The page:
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Currency Exchange

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Travelseeker
8/12/2019 21:32 EST

I wanted to ask some locals & Foreigners that live in Argentina about the severity of the recent stock market crash and how badly has it affected the currency exchange from USD to Argentinian Pesos

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TomP
8/13/2019 10:32 EST

It depends on which side of the coin you view.

I regularly send US$2,000 to my Vineyard Manager for the vineyard operations.

Last month I sent US$2,000 that generated approximately AR 80,000 pesos.

If today I send the same US$2,000 it will generate over AR 100,000 pesos.

Conversely, if I live in Argentina and want to sell AR pesos for US dollars the reverse is true, I must pay AR 100,000 for US$2,000 when just a few weeks ago it only required AR 80,000 pesos to buy US$2,000.

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Searching4Peace
8/14/2019 20:05 EST

Yesterday and today I went to exchange dollars. The closing yesterday was +/- 59 to 1 USD. Today was 60 to 1 USD. Yet, the highest offer yesterday was 51 pesos to 1 dollar, and today 52 tops. Now these Argentines got us gringos under the leash, and if we want their worthless pesos, we have to give them our hot dollars. That's how the cookie crumbles in these countries. Pathetic!

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Searching4Peace
8/14/2019 20:05 EST

Yesterday and today I went to exchange dollars. The closing yesterday was +/- 59 to 1 USD. Today was 60 to 1 USD. Yet, the highest offer yesterday was 51 pesos to 1 dollar, and today 52 tops. Now these Argentines got us gringos under the leash, and if we want their worthless pesos, we have to give them our hot dollars. That's how the cookie crumbles in these countries. Pathetic!

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Searching4Peace
8/14/2019 20:05 EST

Yesterday and today I went to exchange dollars. The closing yesterday was +/- 59 to 1 USD. Today was 60 to 1 USD. Yet, the highest offer yesterday was 51 pesos to 1 dollar, and today 52 tops. Now these Argentines got us gringos under the leash, and if we want their worthless pesos, we have to give them our hot dollars. That's how the cookie crumbles in these countries. Pathetic!

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TomP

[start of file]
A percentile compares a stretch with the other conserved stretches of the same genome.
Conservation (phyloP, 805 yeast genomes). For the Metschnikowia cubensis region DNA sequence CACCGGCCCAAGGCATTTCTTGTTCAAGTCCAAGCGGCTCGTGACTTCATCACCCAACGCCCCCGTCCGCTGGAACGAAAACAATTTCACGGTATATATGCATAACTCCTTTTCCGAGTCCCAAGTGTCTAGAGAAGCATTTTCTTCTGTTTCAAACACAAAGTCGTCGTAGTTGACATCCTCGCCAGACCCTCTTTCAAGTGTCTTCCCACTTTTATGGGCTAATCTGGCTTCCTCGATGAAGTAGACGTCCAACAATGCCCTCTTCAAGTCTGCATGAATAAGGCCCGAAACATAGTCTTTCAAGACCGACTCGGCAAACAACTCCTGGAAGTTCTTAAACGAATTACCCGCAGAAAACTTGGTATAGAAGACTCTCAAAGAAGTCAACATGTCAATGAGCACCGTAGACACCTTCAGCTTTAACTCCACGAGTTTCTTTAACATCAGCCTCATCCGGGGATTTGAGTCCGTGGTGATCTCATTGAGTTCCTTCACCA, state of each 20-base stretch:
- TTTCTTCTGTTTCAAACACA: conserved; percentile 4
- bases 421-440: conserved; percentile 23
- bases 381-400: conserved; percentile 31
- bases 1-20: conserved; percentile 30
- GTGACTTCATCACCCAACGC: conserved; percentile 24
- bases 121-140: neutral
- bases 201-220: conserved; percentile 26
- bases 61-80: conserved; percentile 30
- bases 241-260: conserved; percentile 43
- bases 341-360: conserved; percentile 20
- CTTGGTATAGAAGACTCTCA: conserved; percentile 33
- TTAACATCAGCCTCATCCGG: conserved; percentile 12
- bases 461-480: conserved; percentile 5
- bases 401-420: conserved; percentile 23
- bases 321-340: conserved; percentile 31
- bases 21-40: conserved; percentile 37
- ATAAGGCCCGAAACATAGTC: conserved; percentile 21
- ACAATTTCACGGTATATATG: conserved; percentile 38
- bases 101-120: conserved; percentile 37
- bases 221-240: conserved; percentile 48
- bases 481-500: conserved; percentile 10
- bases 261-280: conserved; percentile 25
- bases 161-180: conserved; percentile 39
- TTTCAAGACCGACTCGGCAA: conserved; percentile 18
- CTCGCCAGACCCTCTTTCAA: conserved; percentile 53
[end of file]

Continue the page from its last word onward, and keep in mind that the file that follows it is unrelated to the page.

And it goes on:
8/15/2019 08:07 EST

You are in a foreign country and you are complaining they don't work by your rules, welcome to the real world.

When I lived in Mendoza we had a few Argentine contacts that would pay us more AR pesos for our Ben Franklin than the posted going rate.

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Searching4Peace
8/15/2019 09:08 EST

TomP, I have no idea who you are, but I picture you as the "Don Corleone" of the forum, giving advise and waving your finger to everyone in Argentina from the comfort of your home in the US. How dare you saying "welcome to the real world" when you are not even here. I read your comments to just about every single enquiry people post in the Argentina forum. "When I LIVED in Mendoza, we had..." you wrote before. You write all past tense. Well friend, come and live here NOW again. Share the real pain people here are going through, stop playing the big chief from a distant country and quit reading the Yahoo news. I was born in Ireland, lived previously in 6 other countries, and now I'm here. sharing the pain my wife is suffering, our family and friends. I'm giving people first hand information because I am here, right now. You, on the other hand, are giving everyone your point of view based on gossip you hear from Argentine contacts. Be fare to people who need real help, truthful and factual information, will you?

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Nelmi
8/15/2019 09:51 EST

I myself have often wondered who is this TomP, always giving advice for things that happened in the past and while he lived in Mendoza in 2009. In fact, when I read some of the advice given to people by TomP, I could only shake my head because this is not the true picture painted of life in Argentina. People are suffering. I totally agree with you @searching4peace....please keep the information in this forum current. That is what people need to know. Not information that happened 10 years ago. Please refrain from commenting about current affairs if you are not living in Argentina.

In terms of the exchange rate offered to you. Where did you go? A bank or to an exchange house? Your comment made me worried because I think what is happening (and I might be wrong), is that the Government has put a "cap" on the rates...could it be? I checked it on the pages of the various banks last night and yes, the rates is much higher.